How to switch energy supplier ...
Millions of UK customers have switched their energy supplier since the market was opened up to competition in 1999.
If you've never switched you could be missing out on annual savings of up to £250 and the process of switching your energy supplier is far easier than you might expect.
A recent DTI investigation discovered that 90% of customers who switched their gas and electricity company found it easy. New rules mean that you now have seven days from the date you receive the written confirmation to cancel a contract.
So what does the process really involve? Before making any decisions it's important to utilise the abundance of free advice provided by your local Energy Saving Trust Advice Centre, your current energy supplier and local councils.
Step 1 - Compare your existing energy supplier with the market
The first setp is to compare your existing supplier against others in the market. In order to do this, you need to calculate how much you are currently paying by looking at your last four quarterly bills. With this data to hand, you can use one of the free online price comparison services to compare your existing energy tariff against all others. At the time of writing, all of the energy price comparison services below are registered with the Consumer Focus Confidence Code. For a current list visit the Consumer Focus website.
Step 2 - Choose a new energy supplier
Using the results of your price comparison, you can do a little more research to ensure you choose the best supplier for your needs.
There are currently more than fifteen energy suppliers to choose from. You can choose separate companies to supply your gas and electricity or choose one company to supply both, known as dual fuel.
In addition to this there are a number of importnat questions to ask before deciding to change to a new supplier.
Which tariff is best value for me?
Different tariffs (or prices) are offered to different consumers according to their circumstances. The amount of fuel you use will also have an effect upon the price you pay. Someone who uses a lot of energy may be offered an energy supply at a cheaper rate than someone who uses less. Whatever price you are quoted, you should ensure that it includes VAT.
Are there any special discounts or incentives?
From time to time, energy suppliers offer special discounts or incentives to consumers who want them to supply both their gas and electricity (dual fuel). Some suppliers offer special payment schemes for pensioners.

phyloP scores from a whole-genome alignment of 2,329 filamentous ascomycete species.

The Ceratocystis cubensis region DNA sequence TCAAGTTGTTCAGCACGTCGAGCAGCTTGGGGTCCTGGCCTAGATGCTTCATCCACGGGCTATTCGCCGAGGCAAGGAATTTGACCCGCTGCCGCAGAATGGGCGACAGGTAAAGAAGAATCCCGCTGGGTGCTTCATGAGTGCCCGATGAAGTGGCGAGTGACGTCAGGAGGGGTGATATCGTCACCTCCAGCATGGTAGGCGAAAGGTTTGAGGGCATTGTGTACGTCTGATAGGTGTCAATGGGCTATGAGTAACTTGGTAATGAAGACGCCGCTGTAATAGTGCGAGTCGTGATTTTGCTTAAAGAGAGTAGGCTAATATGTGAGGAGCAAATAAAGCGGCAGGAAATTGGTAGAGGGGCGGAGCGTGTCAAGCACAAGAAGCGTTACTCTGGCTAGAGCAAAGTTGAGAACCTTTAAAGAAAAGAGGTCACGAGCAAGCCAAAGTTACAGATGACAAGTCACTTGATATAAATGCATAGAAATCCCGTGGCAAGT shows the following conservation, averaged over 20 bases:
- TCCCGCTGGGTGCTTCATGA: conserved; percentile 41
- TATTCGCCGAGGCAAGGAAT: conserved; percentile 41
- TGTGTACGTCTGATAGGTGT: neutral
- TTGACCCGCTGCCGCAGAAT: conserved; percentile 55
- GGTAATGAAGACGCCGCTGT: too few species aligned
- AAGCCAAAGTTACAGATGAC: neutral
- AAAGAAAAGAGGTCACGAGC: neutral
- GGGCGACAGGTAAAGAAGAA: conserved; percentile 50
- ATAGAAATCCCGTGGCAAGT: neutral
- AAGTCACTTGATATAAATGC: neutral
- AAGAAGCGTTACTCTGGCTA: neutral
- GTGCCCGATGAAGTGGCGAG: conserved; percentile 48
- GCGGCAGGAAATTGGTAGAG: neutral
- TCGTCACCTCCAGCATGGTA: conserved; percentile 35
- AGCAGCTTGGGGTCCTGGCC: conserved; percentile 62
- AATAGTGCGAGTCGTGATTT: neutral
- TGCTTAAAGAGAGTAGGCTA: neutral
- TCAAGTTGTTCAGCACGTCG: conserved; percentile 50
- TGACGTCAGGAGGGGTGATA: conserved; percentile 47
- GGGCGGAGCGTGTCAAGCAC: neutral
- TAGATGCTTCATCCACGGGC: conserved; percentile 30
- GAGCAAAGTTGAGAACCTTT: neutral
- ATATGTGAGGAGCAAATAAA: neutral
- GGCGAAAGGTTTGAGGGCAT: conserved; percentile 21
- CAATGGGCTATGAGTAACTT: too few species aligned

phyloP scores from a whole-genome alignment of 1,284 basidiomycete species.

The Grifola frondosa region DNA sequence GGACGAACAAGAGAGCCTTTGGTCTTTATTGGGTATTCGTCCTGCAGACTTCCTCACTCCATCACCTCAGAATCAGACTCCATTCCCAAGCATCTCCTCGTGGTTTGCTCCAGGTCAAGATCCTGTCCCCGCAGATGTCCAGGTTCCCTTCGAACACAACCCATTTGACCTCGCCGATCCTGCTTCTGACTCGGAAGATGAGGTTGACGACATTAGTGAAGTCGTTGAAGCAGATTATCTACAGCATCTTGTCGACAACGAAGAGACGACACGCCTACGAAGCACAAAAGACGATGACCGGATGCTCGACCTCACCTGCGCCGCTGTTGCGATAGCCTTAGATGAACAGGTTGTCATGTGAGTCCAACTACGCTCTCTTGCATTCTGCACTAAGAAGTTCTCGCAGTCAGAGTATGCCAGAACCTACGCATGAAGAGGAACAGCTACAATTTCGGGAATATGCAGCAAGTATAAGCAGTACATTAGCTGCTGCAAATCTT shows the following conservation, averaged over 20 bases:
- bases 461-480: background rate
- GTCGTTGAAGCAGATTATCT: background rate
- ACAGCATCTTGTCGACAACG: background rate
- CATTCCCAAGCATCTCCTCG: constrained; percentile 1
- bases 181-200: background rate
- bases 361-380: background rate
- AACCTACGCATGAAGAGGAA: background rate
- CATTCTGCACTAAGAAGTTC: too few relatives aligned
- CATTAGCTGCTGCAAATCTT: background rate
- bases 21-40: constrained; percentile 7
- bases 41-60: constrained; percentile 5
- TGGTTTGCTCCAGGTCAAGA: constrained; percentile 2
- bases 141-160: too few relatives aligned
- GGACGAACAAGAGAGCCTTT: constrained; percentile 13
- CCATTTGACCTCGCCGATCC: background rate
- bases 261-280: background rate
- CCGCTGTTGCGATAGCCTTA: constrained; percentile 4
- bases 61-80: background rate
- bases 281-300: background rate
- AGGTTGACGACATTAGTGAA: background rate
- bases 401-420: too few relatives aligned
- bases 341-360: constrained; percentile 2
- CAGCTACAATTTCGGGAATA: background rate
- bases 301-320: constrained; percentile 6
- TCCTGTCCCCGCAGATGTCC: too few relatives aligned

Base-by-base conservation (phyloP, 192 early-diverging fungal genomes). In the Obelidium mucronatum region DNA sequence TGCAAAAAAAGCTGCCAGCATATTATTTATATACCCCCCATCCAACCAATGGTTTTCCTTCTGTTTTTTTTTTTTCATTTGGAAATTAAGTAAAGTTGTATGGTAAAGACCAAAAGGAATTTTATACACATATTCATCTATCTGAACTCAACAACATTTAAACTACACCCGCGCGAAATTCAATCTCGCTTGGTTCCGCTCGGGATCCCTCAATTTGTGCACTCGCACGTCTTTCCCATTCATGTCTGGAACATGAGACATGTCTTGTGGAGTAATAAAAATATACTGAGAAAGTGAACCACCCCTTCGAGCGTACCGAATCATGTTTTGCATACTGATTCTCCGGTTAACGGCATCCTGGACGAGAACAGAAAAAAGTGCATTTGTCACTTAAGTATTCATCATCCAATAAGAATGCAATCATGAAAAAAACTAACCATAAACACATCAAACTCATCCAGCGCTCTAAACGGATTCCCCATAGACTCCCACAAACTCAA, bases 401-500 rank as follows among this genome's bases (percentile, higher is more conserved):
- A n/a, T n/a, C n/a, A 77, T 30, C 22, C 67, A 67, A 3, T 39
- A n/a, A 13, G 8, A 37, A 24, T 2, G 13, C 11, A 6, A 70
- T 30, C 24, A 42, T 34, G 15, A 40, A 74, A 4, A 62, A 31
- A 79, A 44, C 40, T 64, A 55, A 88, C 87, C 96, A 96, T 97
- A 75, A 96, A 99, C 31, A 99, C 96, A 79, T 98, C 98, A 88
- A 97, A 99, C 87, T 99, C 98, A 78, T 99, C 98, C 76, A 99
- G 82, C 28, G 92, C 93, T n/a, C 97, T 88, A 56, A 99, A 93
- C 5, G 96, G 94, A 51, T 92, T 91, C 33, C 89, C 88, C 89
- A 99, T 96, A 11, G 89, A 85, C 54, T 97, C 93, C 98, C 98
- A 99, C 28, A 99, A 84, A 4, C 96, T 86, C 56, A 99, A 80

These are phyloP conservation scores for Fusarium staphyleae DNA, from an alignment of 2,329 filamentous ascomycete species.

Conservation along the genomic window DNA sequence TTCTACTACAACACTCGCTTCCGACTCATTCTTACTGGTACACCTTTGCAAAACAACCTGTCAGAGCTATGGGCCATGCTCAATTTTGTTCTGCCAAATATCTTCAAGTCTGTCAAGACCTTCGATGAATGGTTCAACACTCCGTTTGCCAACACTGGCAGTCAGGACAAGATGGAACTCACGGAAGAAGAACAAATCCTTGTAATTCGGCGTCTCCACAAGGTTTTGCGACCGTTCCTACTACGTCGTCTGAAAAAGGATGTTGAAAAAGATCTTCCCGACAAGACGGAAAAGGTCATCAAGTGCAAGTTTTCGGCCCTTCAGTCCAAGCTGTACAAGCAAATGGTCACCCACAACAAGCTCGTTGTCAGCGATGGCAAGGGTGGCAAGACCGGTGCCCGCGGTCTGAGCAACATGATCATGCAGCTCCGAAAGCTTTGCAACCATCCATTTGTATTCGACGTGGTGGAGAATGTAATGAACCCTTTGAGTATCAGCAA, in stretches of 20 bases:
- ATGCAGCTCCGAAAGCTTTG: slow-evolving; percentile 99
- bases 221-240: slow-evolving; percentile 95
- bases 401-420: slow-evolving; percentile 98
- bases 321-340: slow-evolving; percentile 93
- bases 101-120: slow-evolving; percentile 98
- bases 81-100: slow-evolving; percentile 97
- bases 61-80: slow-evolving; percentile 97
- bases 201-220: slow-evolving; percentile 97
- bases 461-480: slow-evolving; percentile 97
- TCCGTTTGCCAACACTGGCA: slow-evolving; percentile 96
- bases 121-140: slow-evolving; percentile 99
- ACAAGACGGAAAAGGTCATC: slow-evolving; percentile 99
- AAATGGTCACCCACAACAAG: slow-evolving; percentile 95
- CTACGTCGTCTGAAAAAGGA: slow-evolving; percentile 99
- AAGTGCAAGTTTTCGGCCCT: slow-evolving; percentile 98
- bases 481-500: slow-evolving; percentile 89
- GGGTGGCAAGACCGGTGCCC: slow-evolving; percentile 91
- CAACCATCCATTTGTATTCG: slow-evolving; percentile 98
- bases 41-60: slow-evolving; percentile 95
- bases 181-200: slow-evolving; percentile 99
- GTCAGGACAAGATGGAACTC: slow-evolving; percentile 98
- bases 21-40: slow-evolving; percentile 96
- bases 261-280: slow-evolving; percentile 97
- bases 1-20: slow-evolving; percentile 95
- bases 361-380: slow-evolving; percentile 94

Are there any extra charges?
There are some companies who add a standing charge to your energy bill. Companies that do not add a standing charge may ask for a higher unit price for the gas and electricity you use instead.
What are the payment options?
Ask suppliers to tell you about all the payment options available to you so that you can make the best choice for you. Some payment options can be cheaper than others such as Direct Debit. Payment options vary in frequency from weekly to quarterly and paying by cash, postal order, cheque, direct debit, or prepayment meter. It's also a good idea to confirm that there are no penalties for cancellation of the contract.
Do they have many complaints?
As well as price, you should also consider the quality of service you are likely to receive from a new supplier. Consumer Focus can provide details of the amount and types of complaints a supplier has received from consumers about individual suppliers.
Step 3 - Switch your energy supplier
Once you have selected the supplier best suited to your needs, actually changing is a relatively simple process.
- Contact your chosen supplier, either direct with the company or via the comparison service and apply to switch your supply. You will receive a contract to check and sign which will start the transfer process. This should take about six weeks to complete and your new supplier will keep you informed about its progress.
- Inform your old supplier that you are switching to a new energy company and give 28 days notice. It's a good idea to do this by telephone and also provide written confirmation.
- Pay any outstanding bills to your existing energy supplier and cancel any direct debit with your bank.
- Read your meter on the day specified by your new supplier so they can update their records.
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